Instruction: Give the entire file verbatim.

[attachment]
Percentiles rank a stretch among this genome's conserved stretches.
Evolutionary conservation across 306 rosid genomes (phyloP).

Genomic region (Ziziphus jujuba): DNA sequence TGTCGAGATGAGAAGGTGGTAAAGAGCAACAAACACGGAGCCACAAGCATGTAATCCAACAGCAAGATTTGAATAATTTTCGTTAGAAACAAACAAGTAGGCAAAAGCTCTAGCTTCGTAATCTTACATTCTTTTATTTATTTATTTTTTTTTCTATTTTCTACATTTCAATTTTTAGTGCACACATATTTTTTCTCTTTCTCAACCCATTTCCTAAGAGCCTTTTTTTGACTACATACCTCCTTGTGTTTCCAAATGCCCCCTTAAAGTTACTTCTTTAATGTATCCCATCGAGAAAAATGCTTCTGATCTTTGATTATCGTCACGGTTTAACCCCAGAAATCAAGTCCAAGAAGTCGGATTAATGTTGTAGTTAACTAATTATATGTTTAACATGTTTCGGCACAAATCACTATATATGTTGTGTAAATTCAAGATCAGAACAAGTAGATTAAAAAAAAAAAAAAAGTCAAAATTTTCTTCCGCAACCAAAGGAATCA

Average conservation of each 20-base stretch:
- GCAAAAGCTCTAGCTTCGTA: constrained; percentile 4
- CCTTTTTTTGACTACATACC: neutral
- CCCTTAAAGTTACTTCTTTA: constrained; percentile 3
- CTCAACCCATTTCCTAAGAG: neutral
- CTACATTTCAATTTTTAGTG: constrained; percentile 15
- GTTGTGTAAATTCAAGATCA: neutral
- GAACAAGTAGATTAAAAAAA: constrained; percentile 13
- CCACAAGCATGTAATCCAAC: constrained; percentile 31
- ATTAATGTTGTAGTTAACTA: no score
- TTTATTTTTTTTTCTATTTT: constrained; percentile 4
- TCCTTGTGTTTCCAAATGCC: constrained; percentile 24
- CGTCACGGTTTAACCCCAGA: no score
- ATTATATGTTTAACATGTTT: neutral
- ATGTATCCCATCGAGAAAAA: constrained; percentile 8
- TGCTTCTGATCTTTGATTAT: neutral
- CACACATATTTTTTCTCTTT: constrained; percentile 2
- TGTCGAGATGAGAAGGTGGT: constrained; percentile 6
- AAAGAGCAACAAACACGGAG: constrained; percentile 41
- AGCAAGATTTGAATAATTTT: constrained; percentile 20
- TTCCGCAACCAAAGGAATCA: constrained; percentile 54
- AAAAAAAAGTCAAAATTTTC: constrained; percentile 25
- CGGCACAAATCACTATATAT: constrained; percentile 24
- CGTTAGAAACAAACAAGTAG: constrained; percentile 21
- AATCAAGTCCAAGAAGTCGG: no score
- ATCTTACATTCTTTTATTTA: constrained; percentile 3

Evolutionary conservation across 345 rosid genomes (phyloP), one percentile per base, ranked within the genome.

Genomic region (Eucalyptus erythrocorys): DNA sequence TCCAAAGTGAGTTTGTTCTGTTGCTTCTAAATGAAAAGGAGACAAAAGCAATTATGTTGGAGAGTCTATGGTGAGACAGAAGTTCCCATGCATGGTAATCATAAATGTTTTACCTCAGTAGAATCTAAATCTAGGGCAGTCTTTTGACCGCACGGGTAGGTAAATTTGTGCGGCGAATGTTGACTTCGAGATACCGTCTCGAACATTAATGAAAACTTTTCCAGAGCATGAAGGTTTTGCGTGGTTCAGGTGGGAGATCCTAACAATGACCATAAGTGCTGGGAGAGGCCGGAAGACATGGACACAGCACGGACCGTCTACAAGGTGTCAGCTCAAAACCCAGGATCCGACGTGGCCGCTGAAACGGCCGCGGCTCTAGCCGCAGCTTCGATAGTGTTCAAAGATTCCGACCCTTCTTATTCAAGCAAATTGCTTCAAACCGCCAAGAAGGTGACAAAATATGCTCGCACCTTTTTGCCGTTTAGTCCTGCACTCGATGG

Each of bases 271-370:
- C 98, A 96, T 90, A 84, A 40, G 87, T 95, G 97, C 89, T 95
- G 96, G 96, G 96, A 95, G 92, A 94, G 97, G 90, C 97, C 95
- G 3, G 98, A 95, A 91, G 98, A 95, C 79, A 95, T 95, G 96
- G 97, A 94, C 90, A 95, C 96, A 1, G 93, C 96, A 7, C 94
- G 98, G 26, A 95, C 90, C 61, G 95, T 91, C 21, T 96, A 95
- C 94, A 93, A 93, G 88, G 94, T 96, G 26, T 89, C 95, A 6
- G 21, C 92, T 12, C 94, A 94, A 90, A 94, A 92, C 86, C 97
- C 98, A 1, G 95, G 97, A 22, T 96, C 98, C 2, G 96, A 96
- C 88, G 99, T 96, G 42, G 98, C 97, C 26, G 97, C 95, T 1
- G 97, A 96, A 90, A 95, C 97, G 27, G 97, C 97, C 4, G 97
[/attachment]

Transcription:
Percentiles rank a stretch among this genome's conserved stretches.
Evolutionary conservation across 306 rosid genomes (phyloP).

Genomic region (Ziziphus jujuba): DNA sequence TGTCGAGATGAGAAGGTGGTAAAGAGCAACAAACACGGAGCCACAAGCATGTAATCCAACAGCAAGATTTGAATAATTTTCGTTAGAAACAAACAAGTAGGCAAAAGCTCTAGCTTCGTAATCTTACATTCTTTTATTTATTTATTTTTTTTTCTATTTTCTACATTTCAATTTTTAGTGCACACATATTTTTTCTCTTTCTCAACCCATTTCCTAAGAGCCTTTTTTTGACTACATACCTCCTTGTGTTTCCAAATGCCCCCTTAAAGTTACTTCTTTAATGTATCCCATCGAGAAAAATGCTTCTGATCTTTGATTATCGTCACGGTTTAACCCCAGAAATCAAGTCCAAGAAGTCGGATTAATGTTGTAGTTAACTAATTATATGTTTAACATGTTTCGGCACAAATCACTATATATGTTGTGTAAATTCAAGATCAGAACAAGTAGATTAAAAAAAAAAAAAAAGTCAAAATTTTCTTCCGCAACCAAAGGAATCA

Average conservation of each 20-base stretch:
- GCAAAAGCTCTAGCTTCGTA: constrained; percentile 4
- CCTTTTTTTGACTACATACC: neutral
- CCCTTAAAGTTACTTCTTTA: constrained; percentile 3
- CTCAACCCATTTCCTAAGAG: neutral
- CTACATTTCAATTTTTAGTG: constrained; percentile 15
- GTTGTGTAAATTCAAGATCA: neutral
- GAACAAGTAGATTAAAAAAA: constrained; percentile 13
- CCACAAGCATGTAATCCAAC: constrained; percentile 31
- ATTAATGTTGTAGTTAACTA: no score
- TTTATTTTTTTTTCTATTTT: constrained; percentile 4
- TCCTTGTGTTTCCAAATGCC: constrained; percentile 24
- CGTCACGGTTTAACCCCAGA: no score
- ATTATATGTTTAACATGTTT: neutral
- ATGTATCCCATCGAGAAAAA: constrained; percentile 8
- TGCTTCTGATCTTTGATTAT: neutral
- CACACATATTTTTTCTCTTT: constrained; percentile 2
- TGTCGAGATGAGAAGGTGGT: constrained; percentile 6
- AAAGAGCAACAAACACGGAG: constrained; percentile 41
- AGCAAGATTTGAATAATTTT: constrained; percentile 20
- TTCCGCAACCAAAGGAATCA: constrained; percentile 54
- AAAAAAAAGTCAAAATTTTC: constrained; percentile 25
- CGGCACAAATCACTATATAT: constrained; percentile 24
- CGTTAGAAACAAACAAGTAG: constrained; percentile 21
- AATCAAGTCCAAGAAGTCGG: no score
- ATCTTACATTCTTTTATTTA: constrained; percentile 3

Evolutionary conservation across 345 rosid genomes (phyloP), one percentile per base, ranked within the genome.

Genomic region (Eucalyptus erythrocorys): DNA sequence TCCAAAGTGAGTTTGTTCTGTTGCTTCTAAATGAAAAGGAGACAAAAGCAATTATGTTGGAGAGTCTATGGTGAGACAGAAGTTCCCATGCATGGTAATCATAAATGTTTTACCTCAGTAGAATCTAAATCTAGGGCAGTCTTTTGACCGCACGGGTAGGTAAATTTGTGCGGCGAATGTTGACTTCGAGATACCGTCTCGAACATTAATGAAAACTTTTCCAGAGCATGAAGGTTTTGCGTGGTTCAGGTGGGAGATCCTAACAATGACCATAAGTGCTGGGAGAGGCCGGAAGACATGGACACAGCACGGACCGTCTACAAGGTGTCAGCTCAAAACCCAGGATCCGACGTGGCCGCTGAAACGGCCGCGGCTCTAGCCGCAGCTTCGATAGTGTTCAAAGATTCCGACCCTTCTTATTCAAGCAAATTGCTTCAAACCGCCAAGAAGGTGACAAAATATGCTCGCACCTTTTTGCCGTTTAGTCCTGCACTCGATGG

Each of bases 271-370:
- C 98, A 96, T 90, A 84, A 40, G 87, T 95, G 97, C 89, T 95
- G 96, G 96, G 96, A 95, G 92, A 94, G 97, G 90, C 97, C 95
- G 3, G 98, A 95, A 91, G 98, A 95, C 79, A 95, T 95, G 96
- G 97, A 94, C 90, A 95, C 96, A 1, G 93, C 96, A 7, C 94
- G 98, G 26, A 95, C 90, C 61, G 95, T 91, C 21, T 96, A 95
- C 94, A 93, A 93, G 88, G 94, T 96, G 26, T 89, C 95, A 6
- G 21, C 92, T 12, C 94, A 94, A 90, A 94, A 92, C 86, C 97
- C 98, A 1, G 95, G 97, A 22, T 96, C 98, C 2, G 96, A 96
- C 88, G 99, T 96, G 42, G 98, C 97, C 26, G 97, C 95, T 1
- G 97, A 96, A 90, A 95, C 97, G 27, G 97, C 97, C 4, G 97